In a stroke of irony, my summation of The Stand is shorter than the aforementioned King novel due to the story being chock-full of characters, locations, events and bone-chilling confrontations. The Stand would be an enormous game sure to take up mega gigabytes on your system but the gameplay and character development would be well worth it. Players could create their avatar, choose sides, and perform covert missions to stay alive in a world that is far from forgiving.
1. The Dark Tower Series
“The man in black fled across the desert and the Gunslinger followed.” Finally, we come to the big-kahuna. The story of stories. What’s considered Stephen King’s Magnum Opus, The Dark Tower Series is a tale of multi-dimensional travel, otherworldly beasts, evil painted in crimson and the fight for life across all universes. Several main characters make up the ka-tet, all led by a steadfast gunslinging leader, Roland of Gilead. Roland is on a lifelong pursuit of The Dark Tower, the stone beacon at the center of all worlds, and will do anything to reach the mysterious palace. Along the way, players would encounter mystical beasts, ravenous cannibals, lusting demons, doors that lead to other dimensions and a lovable billy-bumbler that can talk…a little.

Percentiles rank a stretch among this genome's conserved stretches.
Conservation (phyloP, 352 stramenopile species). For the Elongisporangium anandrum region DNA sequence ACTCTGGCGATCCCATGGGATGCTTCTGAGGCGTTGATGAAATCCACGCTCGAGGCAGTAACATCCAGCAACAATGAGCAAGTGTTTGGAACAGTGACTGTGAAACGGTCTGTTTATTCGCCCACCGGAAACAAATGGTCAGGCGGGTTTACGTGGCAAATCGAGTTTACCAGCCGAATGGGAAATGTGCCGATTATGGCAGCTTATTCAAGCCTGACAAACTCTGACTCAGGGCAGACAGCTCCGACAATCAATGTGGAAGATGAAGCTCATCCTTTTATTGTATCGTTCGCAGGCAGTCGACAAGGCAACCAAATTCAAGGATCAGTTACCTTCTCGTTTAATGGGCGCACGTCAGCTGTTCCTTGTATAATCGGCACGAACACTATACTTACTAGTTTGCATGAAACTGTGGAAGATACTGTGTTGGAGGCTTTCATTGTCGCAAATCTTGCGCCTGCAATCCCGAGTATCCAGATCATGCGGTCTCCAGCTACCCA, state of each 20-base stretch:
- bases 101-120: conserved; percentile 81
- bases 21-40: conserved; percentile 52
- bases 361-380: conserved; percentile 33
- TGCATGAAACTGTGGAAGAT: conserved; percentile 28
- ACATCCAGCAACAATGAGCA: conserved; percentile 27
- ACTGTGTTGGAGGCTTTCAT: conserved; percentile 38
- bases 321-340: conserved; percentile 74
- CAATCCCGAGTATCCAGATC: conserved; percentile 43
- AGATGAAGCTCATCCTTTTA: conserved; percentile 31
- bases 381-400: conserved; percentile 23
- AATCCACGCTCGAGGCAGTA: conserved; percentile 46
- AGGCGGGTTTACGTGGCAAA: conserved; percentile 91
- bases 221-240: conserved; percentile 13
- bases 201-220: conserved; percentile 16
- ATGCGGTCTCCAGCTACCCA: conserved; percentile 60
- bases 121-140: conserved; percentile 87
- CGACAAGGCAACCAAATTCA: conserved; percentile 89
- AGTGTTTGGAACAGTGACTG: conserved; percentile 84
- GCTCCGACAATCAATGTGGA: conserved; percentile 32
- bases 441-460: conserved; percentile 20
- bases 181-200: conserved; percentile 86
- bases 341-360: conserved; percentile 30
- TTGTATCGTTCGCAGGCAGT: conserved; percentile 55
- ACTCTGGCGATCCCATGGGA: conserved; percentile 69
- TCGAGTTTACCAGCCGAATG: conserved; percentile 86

The Dark Tower Series is a fantasy/adventure matched in its intricacy only by tales created by J.R Tolkien. Players would be faced with decisions that would change the outcome of the game, the ability to customize their character and skills, the freedom to choose weapons and spells, and the potential for a replayable online mode that would keep us satisfied for years. But because there are so many installments, I would guess developers would take the opportunity to carry out the series with multiple games. To me, these games would blow most RPGs out of the proverbial water.
As a parting sentiment, shoutout to Stephen King, because without him, this article wouldn’t exist. If you love it, know that Stephen King wrote It– literally.